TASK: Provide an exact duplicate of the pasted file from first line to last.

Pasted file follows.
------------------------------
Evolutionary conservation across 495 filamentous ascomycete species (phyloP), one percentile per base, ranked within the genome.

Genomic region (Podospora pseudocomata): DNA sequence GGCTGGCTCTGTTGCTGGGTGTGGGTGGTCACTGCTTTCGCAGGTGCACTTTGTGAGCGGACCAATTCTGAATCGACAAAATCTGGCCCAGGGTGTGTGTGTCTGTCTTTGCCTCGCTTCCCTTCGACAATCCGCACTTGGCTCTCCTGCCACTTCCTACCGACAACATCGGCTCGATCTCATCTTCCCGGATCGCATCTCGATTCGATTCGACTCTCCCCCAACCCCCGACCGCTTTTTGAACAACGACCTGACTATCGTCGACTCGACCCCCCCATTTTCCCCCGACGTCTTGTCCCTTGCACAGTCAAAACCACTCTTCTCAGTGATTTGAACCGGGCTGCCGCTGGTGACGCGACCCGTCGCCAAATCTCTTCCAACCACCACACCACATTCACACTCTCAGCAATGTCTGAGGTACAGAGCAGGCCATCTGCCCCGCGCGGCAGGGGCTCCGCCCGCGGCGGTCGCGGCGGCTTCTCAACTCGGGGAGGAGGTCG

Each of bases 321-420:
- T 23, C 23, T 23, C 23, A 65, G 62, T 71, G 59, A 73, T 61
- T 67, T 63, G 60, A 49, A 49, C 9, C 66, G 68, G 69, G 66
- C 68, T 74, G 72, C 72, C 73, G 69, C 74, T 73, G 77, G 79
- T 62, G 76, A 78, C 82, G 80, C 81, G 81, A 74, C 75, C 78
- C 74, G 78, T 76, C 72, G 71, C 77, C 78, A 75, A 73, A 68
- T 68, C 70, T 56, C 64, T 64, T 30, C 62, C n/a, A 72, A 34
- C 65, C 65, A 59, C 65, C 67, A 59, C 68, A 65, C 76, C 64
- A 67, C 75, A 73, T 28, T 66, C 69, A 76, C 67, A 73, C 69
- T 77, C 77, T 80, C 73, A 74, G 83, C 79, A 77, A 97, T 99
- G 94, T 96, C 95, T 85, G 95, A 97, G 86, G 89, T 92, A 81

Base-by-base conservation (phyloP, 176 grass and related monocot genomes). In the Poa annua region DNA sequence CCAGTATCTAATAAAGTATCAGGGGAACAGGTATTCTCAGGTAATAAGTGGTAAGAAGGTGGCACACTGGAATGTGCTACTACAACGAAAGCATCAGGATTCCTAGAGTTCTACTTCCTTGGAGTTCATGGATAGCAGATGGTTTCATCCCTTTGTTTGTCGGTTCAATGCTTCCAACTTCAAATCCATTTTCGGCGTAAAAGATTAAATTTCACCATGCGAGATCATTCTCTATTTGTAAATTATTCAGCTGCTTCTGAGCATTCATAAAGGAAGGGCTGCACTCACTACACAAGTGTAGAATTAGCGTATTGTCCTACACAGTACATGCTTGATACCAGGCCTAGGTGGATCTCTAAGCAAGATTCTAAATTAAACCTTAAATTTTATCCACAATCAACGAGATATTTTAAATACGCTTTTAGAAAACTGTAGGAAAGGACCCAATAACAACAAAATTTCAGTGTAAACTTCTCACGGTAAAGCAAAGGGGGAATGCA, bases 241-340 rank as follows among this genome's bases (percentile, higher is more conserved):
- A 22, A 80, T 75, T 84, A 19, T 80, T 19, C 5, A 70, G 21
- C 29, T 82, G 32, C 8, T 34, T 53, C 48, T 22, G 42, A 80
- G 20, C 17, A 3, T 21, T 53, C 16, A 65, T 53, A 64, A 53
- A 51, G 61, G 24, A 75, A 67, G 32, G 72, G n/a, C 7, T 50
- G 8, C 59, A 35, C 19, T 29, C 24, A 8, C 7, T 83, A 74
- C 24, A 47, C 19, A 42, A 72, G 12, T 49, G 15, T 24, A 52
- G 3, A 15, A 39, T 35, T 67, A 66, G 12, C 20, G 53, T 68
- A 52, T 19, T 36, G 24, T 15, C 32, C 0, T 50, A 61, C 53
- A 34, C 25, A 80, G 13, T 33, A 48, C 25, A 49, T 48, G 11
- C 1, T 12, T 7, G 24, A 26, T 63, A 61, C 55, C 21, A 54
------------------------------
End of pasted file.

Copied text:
Evolutionary conservation across 495 filamentous ascomycete species (phyloP), one percentile per base, ranked within the genome.

Genomic region (Podospora pseudocomata): DNA sequence GGCTGGCTCTGTTGCTGGGTGTGGGTGGTCACTGCTTTCGCAGGTGCACTTTGTGAGCGGACCAATTCTGAATCGACAAAATCTGGCCCAGGGTGTGTGTGTCTGTCTTTGCCTCGCTTCCCTTCGACAATCCGCACTTGGCTCTCCTGCCACTTCCTACCGACAACATCGGCTCGATCTCATCTTCCCGGATCGCATCTCGATTCGATTCGACTCTCCCCCAACCCCCGACCGCTTTTTGAACAACGACCTGACTATCGTCGACTCGACCCCCCCATTTTCCCCCGACGTCTTGTCCCTTGCACAGTCAAAACCACTCTTCTCAGTGATTTGAACCGGGCTGCCGCTGGTGACGCGACCCGTCGCCAAATCTCTTCCAACCACCACACCACATTCACACTCTCAGCAATGTCTGAGGTACAGAGCAGGCCATCTGCCCCGCGCGGCAGGGGCTCCGCCCGCGGCGGTCGCGGCGGCTTCTCAACTCGGGGAGGAGGTCG

Each of bases 321-420:
- T 23, C 23, T 23, C 23, A 65, G 62, T 71, G 59, A 73, T 61
- T 67, T 63, G 60, A 49, A 49, C 9, C 66, G 68, G 69, G 66
- C 68, T 74, G 72, C 72, C 73, G 69, C 74, T 73, G 77, G 79
- T 62, G 76, A 78, C 82, G 80, C 81, G 81, A 74, C 75, C 78
- C 74, G 78, T 76, C 72, G 71, C 77, C 78, A 75, A 73, A 68
- T 68, C 70, T 56, C 64, T 64, T 30, C 62, C n/a, A 72, A 34
- C 65, C 65, A 59, C 65, C 67, A 59, C 68, A 65, C 76, C 64
- A 67, C 75, A 73, T 28, T 66, C 69, A 76, C 67, A 73, C 69
- T 77, C 77, T 80, C 73, A 74, G 83, C 79, A 77, A 97, T 99
- G 94, T 96, C 95, T 85, G 95, A 97, G 86, G 89, T 92, A 81

Base-by-base conservation (phyloP, 176 grass and related monocot genomes). In the Poa annua region DNA sequence CCAGTATCTAATAAAGTATCAGGGGAACAGGTATTCTCAGGTAATAAGTGGTAAGAAGGTGGCACACTGGAATGTGCTACTACAACGAAAGCATCAGGATTCCTAGAGTTCTACTTCCTTGGAGTTCATGGATAGCAGATGGTTTCATCCCTTTGTTTGTCGGTTCAATGCTTCCAACTTCAAATCCATTTTCGGCGTAAAAGATTAAATTTCACCATGCGAGATCATTCTCTATTTGTAAATTATTCAGCTGCTTCTGAGCATTCATAAAGGAAGGGCTGCACTCACTACACAAGTGTAGAATTAGCGTATTGTCCTACACAGTACATGCTTGATACCAGGCCTAGGTGGATCTCTAAGCAAGATTCTAAATTAAACCTTAAATTTTATCCACAATCAACGAGATATTTTAAATACGCTTTTAGAAAACTGTAGGAAAGGACCCAATAACAACAAAATTTCAGTGTAAACTTCTCACGGTAAAGCAAAGGGGGAATGCA, bases 241-340 rank as follows among this genome's bases (percentile, higher is more conserved):
- A 22, A 80, T 75, T 84, A 19, T 80, T 19, C 5, A 70, G 21
- C 29, T 82, G 32, C 8, T 34, T 53, C 48, T 22, G 42, A 80
- G 20, C 17, A 3, T 21, T 53, C 16, A 65, T 53, A 64, A 53
- A 51, G 61, G 24, A 75, A 67, G 32, G 72, G n/a, C 7, T 50
- G 8, C 59, A 35, C 19, T 29, C 24, A 8, C 7, T 83, A 74
- C 24, A 47, C 19, A 42, A 72, G 12, T 49, G 15, T 24, A 52
- G 3, A 15, A 39, T 35, T 67, A 66, G 12, C 20, G 53, T 68
- A 52, T 19, T 36, G 24, T 15, C 32, C 0, T 50, A 61, C 53
- A 34, C 25, A 80, G 13, T 33, A 48, C 25, A 49, T 48, G 11
- C 1, T 12, T 7, G 24, A 26, T 63, A 61, C 55, C 21, A 54